What’s in a star? Well, if you’re a highly evolved specimen nearing the end of its life, called HD 222925, quite a lot actually.
Scientists have analyzed this fuzzy object and identified 65 individual elements. That’s the most elements ever found in a single object outside the solar system, and most of them are heavy elements from the bottom of the periodic table, which are rarely found in stars.
Since these elements can only form during extremely energetic events such as supernovas or neutron star mergers, through a mechanism called the fast neutron capture process, the composition of this star could provide a means of learning more about how heavy elements form. .
“To my knowledge, that’s a record for any object outside our solar system. And what makes this star so unique is that it has a very high relative proportion of the elements that line the lower two-thirds of the periodic table. We have even discovered gold,” said University of Michigan astronomer Ian Roederer.
“These elements were created by the rapid neutron capture process. That’s really what we’re trying to study: the physics to understand how, where and when those elements were made.”
Stars are the factories that produce most of the elements in the universe. In the early universe, hydrogen and helium—still the two most abundant elements in the cosmos—made up virtually all matter.
The first stars formed when gravity pulled clumps of this hydrogen and helium together. In the fusion furnaces of their cores, these stars forged hydrogen into helium; then helium in carbon; and so on, fusing heavier and heavier elements together while the lighter ones run out until iron is produced.
Iron can melt, but it consumes enormous amounts of energy — more than that fusion produces — so an iron core is the end point. The core, no longer supported by the external fusion pressure, collapses under gravity and the star explodes.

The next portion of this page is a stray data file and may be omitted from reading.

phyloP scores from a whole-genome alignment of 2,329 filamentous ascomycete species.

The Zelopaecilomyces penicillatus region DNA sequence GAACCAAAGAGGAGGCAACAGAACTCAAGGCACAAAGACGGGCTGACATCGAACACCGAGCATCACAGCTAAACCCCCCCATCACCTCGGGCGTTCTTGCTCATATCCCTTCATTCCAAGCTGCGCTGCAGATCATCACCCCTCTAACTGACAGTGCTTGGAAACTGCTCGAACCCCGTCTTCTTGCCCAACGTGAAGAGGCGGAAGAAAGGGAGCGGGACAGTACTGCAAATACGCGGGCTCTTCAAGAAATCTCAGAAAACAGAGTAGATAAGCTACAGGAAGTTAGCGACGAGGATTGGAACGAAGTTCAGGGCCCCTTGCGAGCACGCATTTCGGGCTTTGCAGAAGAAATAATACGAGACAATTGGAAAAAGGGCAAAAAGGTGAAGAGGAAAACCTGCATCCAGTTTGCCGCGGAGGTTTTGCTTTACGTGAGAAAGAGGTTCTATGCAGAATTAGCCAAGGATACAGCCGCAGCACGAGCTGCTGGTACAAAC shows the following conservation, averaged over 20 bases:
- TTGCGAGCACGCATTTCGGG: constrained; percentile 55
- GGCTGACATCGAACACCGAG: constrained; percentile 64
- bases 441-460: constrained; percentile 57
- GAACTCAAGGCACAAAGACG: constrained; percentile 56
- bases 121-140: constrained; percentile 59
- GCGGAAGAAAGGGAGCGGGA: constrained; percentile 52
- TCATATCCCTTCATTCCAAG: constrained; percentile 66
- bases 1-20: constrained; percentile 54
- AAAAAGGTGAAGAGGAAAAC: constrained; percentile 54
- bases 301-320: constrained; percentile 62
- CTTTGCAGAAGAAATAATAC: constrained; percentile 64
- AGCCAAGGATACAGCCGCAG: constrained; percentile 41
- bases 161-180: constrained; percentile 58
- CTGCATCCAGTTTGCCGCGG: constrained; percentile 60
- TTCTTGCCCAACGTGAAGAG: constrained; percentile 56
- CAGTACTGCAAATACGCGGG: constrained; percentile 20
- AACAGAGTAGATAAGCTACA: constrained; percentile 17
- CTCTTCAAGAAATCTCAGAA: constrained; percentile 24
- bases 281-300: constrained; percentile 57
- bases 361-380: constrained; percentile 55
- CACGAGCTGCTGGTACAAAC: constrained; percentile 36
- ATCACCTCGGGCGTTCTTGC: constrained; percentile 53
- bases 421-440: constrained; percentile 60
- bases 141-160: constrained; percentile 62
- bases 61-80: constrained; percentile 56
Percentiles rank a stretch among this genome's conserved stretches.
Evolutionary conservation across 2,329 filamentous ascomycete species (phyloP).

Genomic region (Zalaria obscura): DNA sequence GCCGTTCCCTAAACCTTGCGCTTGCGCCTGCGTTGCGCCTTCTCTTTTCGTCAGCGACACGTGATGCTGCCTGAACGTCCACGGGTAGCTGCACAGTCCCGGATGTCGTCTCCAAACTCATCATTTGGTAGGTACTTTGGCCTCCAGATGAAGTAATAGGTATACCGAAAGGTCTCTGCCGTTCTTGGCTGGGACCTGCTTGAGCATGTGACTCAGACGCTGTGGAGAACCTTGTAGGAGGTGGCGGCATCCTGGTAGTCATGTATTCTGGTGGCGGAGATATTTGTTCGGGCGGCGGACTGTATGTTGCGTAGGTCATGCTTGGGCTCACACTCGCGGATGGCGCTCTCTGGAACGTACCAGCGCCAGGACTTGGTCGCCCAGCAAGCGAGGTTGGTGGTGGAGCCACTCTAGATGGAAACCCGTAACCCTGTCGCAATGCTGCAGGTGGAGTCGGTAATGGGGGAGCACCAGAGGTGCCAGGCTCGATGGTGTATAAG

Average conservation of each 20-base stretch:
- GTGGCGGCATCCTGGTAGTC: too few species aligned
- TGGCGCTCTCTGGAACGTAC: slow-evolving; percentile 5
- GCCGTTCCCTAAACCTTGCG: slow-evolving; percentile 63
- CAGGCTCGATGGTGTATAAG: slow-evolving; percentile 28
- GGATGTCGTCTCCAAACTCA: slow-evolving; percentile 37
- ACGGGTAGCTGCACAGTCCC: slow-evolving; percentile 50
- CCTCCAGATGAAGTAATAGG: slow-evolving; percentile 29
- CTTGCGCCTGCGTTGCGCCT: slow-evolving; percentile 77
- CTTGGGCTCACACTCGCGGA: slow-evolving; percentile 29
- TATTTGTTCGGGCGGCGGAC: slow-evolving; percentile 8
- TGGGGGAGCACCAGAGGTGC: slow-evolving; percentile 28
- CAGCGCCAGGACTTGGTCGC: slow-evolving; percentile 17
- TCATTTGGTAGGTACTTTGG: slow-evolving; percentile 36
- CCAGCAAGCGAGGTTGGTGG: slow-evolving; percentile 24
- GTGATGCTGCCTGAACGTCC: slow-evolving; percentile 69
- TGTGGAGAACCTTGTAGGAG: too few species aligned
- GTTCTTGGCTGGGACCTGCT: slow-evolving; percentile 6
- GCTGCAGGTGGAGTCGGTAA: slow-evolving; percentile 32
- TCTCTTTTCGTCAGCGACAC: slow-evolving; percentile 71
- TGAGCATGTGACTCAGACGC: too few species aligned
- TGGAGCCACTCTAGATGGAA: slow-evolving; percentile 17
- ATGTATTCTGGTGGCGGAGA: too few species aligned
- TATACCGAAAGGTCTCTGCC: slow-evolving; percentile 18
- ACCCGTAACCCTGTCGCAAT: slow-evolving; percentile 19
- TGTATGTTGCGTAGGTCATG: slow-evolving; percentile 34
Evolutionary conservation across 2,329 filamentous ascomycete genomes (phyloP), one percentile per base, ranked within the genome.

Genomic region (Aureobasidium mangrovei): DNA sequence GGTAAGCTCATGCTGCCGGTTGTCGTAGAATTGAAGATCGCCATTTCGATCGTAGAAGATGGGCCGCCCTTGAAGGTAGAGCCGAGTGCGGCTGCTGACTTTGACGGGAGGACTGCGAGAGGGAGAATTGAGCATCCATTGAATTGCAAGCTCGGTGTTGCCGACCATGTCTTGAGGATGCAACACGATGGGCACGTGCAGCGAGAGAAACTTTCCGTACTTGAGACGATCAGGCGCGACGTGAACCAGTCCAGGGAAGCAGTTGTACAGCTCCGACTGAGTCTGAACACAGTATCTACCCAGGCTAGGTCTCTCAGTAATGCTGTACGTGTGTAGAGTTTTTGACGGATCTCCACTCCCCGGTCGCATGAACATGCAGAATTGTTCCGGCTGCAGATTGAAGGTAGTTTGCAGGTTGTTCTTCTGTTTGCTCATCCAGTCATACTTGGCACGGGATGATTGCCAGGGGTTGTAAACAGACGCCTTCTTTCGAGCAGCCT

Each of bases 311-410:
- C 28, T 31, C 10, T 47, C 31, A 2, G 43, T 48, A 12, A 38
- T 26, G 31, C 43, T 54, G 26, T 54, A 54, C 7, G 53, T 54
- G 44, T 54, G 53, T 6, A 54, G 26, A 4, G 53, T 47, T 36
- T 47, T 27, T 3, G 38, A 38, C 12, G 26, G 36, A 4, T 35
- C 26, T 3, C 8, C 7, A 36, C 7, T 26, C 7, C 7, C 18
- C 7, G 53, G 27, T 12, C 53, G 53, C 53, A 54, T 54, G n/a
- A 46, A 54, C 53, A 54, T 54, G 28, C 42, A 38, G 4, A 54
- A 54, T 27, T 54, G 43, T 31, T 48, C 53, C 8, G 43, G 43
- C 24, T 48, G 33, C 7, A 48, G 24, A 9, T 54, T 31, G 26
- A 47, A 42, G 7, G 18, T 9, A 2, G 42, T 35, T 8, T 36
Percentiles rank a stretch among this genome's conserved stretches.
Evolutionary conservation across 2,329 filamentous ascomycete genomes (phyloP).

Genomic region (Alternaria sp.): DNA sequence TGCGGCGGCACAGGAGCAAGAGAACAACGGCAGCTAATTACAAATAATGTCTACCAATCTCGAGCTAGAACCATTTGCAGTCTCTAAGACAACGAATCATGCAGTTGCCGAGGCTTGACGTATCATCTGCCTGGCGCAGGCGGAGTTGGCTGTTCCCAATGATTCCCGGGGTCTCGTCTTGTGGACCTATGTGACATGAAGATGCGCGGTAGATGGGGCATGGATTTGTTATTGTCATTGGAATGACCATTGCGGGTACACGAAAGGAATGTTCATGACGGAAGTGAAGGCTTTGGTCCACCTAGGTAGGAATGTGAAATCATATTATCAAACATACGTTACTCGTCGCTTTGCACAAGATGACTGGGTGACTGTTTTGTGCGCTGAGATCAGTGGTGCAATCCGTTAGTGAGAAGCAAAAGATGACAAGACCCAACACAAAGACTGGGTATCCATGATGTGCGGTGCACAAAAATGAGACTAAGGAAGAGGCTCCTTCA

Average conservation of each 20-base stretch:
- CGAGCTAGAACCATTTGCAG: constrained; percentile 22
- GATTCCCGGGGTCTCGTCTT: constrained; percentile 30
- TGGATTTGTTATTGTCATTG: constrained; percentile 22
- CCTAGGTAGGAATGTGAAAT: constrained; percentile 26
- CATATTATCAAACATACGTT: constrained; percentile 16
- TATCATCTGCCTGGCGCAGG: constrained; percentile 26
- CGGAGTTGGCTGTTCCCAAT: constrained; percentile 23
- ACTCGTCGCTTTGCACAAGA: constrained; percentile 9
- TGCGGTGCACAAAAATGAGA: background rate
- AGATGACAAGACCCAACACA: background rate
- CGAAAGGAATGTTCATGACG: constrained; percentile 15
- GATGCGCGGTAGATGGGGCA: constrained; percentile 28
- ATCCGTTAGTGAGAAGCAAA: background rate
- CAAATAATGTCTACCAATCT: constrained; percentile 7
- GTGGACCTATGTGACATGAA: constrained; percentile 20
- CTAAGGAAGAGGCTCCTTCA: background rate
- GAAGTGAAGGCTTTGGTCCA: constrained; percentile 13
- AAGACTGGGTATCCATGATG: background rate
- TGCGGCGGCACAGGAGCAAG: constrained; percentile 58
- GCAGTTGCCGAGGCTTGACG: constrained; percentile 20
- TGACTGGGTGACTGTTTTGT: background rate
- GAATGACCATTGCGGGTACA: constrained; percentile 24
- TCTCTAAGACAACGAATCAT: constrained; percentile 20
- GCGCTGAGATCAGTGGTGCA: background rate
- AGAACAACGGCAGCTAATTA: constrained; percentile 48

To make elements heavier than iron, the fast neutron capture process, or r process, is required. True energetic explosions trigger a series of nuclear reactions in which atomic nuclei collide with neutrons to synthesize elements heavier than iron.
“You need a lot of neutrons that are free and a very high energy set of conditions to free them and add them to the nuclei of atoms,” Roederer said. “There aren’t many environments where that can happen.”
This brings us back to HD 222925, located about 1460 light-years away, which is certainly a bit of an odd one out. It has passed the red giant stage of its life, has run out of hydrogen to fuse, and is now melting helium in its core. It’s also what’s known as a “metal-poor” star, poor in heavier elements… but extremely enriched in elements that can only be produced by the r process.
Therefore, somehow r-process elements were scattered throughout the molecular cloud of hydrogen and helium from which HD 222925 was formed, about 8.2 billion years ago. That “somehow” must have been an explosion that spewed the r-process elements into space.
The next question is: which elements? And that’s where HD 222925 comes in handy. We already knew that the star was rich in r-process elements. Roederer and his team used spectral analysis to determine exactly which one it contains. This is a technique based on splitting the wavelength of a star’s light into a spectrum of wavelengths.
Certain elements can amplify or dim specific wavelengths of light as the atoms absorb and re-emit photons. Those emission and absorption features in the spectrum can then be analyzed and traced to the elements that produced them, and identify their abundances. Of the 65 elements the team identified in this way, 42 — nearly two-thirds — were r-process elements.
These include gallium, selenium, cadmium, tungsten, platinum, gold, lead and uranium. Since HD 222925 shows no other idiosyncrasy in its chemical composition, this means that we can consider it representative of the yields produced by the r process source.
While we don’t know whether the r-processes that produced these elements occurred in a neutron star collision or a violent supernova, the level of detail we have now means the star can be used as a sort of blueprint for understanding the output of the r process.
“We now know the detailed output by element of an r-process event that occurred early in the universe,” said MIT physicist Anna Frebel.
“Any model trying to understand what’s going on with the r process should be able to reproduce that.”
The study was accepted in The Astrophysical Journal Supplement Seriesand is available on arXiv.